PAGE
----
One of the things that I look forward to the most throughout the year, are DC Comic's animated films featuring Batman. They are almost always phenomenal, and it's a very wonderful break from the Nolanverse and the incessent shouting of "WHY SO SERIOUS" from hordes of fanboys. While the live action Batfilms have their high points, and certainly their lows, nothing compares to the DC Entertainment features. They are not only incredibly comic accurate, but they're just a lot more fun in general.
Released this week, and previewed last month at Comic Con, Batman: Assault on Arkham is the latest addition to the DC animated franchise and while it differs greatly from previous Batman films it is an extremely fun, adrenaline packed and often hilarious take on a new view of the Bats.
Title: Batman: Assault on Arkham
Director(s): Jay Olivia, Ethan Spaulding
Writer(s): Heath Corson
Starring: Kevin Conroy, Neal McDonough, Hyndyn Walch, Matthew Gray Gubler
Studio: Warner Bros. Animation, DC Entertainment
Running Time: 76 minutes
Release Date: July 29, 2014 (digital); August 12, 2014 (physical)
"When the government teams up a group of supervillains with the code name Suicide Squad and forces them to break into Arkham Asylum to bring back top secret information the Riddler has stolen, Batman soon becomes involved. But things go from bad to worse when one of the Squad (Harley Quinn) frees the Joker, who has the means to not only blow up the asylum, but most of Gotham City as well." - Amazon.com
First and foremost, one should go into this film realizing that Batman will not be front and center. This one is about the super-villain team-up, or in the case, the anti-hero team The Suicide Squad. The Suicide Squad is a group of super-villain's from across the DC Universe who are forced on government mission's as a requirement of their prison sentence. The consequence if they fail their objective or defect? A tiny bomb implanted in their heads will explode. Sounds pretty exciting, yes?
So we see Harley Quinn, Deadshot, Killer Frost, Captain Boomerang, King Shark and Black Spider wage war against Arkham Asylum in an attempt to retrieve a top secret file from the Riddler's cane, and of course, things go wrong and Batman shows up to kick some ass and save the day.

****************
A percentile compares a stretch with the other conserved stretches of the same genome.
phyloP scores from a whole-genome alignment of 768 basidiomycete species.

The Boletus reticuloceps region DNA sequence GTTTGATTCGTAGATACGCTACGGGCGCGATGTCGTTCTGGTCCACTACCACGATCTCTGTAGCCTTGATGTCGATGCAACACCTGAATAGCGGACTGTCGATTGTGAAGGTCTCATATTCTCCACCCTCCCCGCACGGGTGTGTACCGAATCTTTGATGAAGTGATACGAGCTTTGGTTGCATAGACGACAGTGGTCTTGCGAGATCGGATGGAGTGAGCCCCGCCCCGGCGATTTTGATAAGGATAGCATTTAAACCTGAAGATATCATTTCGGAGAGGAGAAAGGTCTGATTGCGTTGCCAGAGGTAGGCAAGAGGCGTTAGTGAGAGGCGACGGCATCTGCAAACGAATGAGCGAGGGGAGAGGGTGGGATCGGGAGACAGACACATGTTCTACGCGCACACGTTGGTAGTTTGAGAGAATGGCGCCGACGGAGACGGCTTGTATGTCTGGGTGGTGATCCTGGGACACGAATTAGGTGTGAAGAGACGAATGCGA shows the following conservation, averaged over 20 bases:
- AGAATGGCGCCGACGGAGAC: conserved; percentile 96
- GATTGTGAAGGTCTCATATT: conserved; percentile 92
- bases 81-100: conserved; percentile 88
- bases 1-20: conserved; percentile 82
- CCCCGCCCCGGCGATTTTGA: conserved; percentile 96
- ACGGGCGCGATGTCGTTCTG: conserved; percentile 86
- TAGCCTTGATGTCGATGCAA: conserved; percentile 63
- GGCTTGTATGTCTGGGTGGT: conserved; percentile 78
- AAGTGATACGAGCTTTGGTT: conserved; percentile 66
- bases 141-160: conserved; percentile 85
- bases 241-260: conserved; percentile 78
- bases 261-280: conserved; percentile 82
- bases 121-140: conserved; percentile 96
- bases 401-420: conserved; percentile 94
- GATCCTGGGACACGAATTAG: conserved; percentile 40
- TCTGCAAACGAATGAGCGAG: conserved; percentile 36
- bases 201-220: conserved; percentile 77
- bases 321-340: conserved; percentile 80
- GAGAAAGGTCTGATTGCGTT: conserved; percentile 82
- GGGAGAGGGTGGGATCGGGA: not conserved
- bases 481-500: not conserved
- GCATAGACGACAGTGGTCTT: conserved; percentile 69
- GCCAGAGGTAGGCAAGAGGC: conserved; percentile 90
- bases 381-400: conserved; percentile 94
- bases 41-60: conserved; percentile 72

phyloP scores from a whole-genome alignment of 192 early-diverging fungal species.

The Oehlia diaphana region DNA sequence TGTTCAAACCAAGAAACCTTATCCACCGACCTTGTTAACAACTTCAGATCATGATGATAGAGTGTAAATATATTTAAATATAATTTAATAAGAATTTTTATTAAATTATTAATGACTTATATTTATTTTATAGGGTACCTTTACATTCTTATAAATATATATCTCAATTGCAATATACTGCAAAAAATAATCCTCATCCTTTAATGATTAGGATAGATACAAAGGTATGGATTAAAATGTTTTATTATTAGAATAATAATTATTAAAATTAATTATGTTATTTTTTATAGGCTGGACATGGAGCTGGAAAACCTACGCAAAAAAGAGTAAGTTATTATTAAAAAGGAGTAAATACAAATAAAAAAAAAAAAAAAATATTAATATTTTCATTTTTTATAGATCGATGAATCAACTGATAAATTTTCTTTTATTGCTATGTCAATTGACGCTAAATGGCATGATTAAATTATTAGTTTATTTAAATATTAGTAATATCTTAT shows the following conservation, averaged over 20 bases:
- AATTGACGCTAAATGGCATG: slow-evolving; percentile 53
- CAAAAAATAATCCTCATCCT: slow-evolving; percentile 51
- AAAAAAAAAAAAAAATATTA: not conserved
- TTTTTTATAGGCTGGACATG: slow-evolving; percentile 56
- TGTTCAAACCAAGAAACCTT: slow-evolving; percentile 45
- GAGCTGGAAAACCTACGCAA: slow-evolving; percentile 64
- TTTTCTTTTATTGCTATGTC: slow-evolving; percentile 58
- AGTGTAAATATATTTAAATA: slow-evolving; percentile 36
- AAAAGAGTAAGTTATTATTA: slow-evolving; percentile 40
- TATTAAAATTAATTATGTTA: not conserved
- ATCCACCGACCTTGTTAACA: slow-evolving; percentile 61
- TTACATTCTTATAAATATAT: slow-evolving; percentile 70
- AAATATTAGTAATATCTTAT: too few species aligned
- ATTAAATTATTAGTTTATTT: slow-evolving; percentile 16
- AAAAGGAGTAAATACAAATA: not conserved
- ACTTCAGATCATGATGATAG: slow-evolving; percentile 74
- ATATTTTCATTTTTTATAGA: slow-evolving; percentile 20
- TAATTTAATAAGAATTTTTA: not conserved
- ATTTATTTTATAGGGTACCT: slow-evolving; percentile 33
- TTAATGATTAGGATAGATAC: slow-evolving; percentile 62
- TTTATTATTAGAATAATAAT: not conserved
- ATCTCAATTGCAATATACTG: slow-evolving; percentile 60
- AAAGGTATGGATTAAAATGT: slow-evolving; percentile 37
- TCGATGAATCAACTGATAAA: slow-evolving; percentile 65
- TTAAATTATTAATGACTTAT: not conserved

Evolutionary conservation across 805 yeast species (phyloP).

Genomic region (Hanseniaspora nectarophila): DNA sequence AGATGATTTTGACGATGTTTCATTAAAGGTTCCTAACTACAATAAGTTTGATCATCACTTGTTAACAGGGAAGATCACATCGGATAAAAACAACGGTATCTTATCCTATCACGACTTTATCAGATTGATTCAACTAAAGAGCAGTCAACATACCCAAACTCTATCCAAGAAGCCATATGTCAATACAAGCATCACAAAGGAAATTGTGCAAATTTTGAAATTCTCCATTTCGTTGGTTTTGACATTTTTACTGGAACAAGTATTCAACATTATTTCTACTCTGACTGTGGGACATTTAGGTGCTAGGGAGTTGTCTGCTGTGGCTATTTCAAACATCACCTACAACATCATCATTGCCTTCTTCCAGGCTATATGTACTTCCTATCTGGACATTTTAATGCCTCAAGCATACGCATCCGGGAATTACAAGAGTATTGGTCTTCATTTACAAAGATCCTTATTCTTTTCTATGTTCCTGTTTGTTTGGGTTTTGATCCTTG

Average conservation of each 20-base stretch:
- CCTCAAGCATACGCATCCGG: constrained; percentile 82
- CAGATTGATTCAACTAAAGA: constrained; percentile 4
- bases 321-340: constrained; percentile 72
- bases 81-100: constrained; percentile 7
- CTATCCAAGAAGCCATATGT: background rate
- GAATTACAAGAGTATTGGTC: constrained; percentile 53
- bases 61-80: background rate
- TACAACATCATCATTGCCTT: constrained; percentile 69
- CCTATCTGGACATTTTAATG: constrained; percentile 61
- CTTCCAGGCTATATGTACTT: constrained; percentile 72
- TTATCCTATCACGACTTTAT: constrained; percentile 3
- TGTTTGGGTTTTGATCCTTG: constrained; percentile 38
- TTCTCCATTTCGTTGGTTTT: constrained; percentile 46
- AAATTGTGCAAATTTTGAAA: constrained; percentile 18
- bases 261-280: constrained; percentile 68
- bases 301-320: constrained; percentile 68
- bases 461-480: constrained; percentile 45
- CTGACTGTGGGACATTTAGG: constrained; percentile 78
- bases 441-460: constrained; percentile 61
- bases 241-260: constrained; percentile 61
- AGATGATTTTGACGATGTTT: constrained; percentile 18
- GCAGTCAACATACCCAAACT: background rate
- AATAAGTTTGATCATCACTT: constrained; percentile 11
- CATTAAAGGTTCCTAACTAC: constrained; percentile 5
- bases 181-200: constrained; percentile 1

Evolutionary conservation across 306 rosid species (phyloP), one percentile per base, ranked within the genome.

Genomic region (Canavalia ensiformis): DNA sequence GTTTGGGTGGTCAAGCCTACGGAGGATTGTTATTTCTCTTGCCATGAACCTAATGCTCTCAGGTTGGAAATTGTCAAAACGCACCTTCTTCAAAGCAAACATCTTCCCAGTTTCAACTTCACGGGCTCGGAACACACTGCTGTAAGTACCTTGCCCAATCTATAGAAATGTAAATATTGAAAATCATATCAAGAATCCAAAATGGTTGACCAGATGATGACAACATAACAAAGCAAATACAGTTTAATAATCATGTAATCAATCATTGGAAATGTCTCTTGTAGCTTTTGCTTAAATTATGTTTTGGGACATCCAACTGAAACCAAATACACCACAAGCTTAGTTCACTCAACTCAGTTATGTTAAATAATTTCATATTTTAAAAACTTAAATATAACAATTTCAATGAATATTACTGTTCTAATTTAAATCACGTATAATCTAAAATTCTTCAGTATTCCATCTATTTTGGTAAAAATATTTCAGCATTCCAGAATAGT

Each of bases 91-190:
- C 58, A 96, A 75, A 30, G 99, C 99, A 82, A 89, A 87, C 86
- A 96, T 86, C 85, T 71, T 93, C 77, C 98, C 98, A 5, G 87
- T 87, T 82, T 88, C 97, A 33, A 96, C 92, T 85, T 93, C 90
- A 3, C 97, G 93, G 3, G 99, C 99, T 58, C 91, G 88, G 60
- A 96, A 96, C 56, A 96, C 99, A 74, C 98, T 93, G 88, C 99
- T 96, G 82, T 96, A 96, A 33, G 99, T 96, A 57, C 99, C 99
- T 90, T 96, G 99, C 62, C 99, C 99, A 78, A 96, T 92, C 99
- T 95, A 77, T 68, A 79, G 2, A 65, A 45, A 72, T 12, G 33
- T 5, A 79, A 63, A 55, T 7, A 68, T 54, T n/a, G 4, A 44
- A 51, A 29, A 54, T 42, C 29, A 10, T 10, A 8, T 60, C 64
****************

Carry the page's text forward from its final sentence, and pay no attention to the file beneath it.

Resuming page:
Since this film is not Batman centric, the tone and style of the overall film is greatly shifted. While it is heavily inspired by the massively successful Arkham franchise of video games, the tone is very light and the film borders on a comedic line that I thoroughly enjoyed. I normally cannot stand Harley Quinn (shoot me now, all you Batfans), but I loved Hyndyn Walch's protrayal of her. She was bubbly, cute and very funny in all the right ways. Harley in the games, however, makes me want to punch a baby (and not in the nice way). The Squad had great chemistry, there was a nice balance of comedic relief when things got a bit tense and the writers even managed to build a bit of character sympathy for those supervillains you normally don't care about, i.e. the budding romance between Killer Frost and King Shark.
One of the fan highlights, and with me as well, was without a doubt the fact that the man himself came in to voice the Bat, Kevin Conroy. There's just something about that voice. While Batman had very little screentime of his own, the film utilized every second with some of the BEST fighting that I have ever seen in any Bat-film. A highlight of the Arkham games is Batman's fighting style, and they brought every bit of that into this film. From inverted take-downs, to cape stuns and smoke pellets, it was glorious.
If you're a fan of the games, you will be pleasantly surprised to see that you recognize most of the sets, as well as the introductions of several of the main villains. The Joker, is voiced by Troy Baker, who you may recognize from Arkham Origins. I think it's worth noting that the scene's between Harley and her "pudd'n" are definitely some of the better in the film. After all, how could you expect Harley to enter Arkham Asylum and not encounter Mr. J?
So, as a Batman film, it's definitely a departure from previous Bat-based animated flicks. The tone is light, versus dark, and Batman is not the focus of the film. This is a total departure from the usual M.O., and it's pretty obvious that the only reason Batman was used in the title was to boost sales. Still, as an DC flick, it's pretty damn awesome and I'd recommend it to any fan of the comics or the games.
There are several more projects already on the blocks for DC, including Batman Vs. Robin, which will feature the New 52 "supervillain" the Court of Owls, which is set for release in 2015. If you're interested in seeing more reviews about the animated Batman features, sound off below and I'll start to include these more often, at the very least some more suggestions for you all to dig your fangs into.
- Rg Lovecraft
OVERALL RATING: 8/10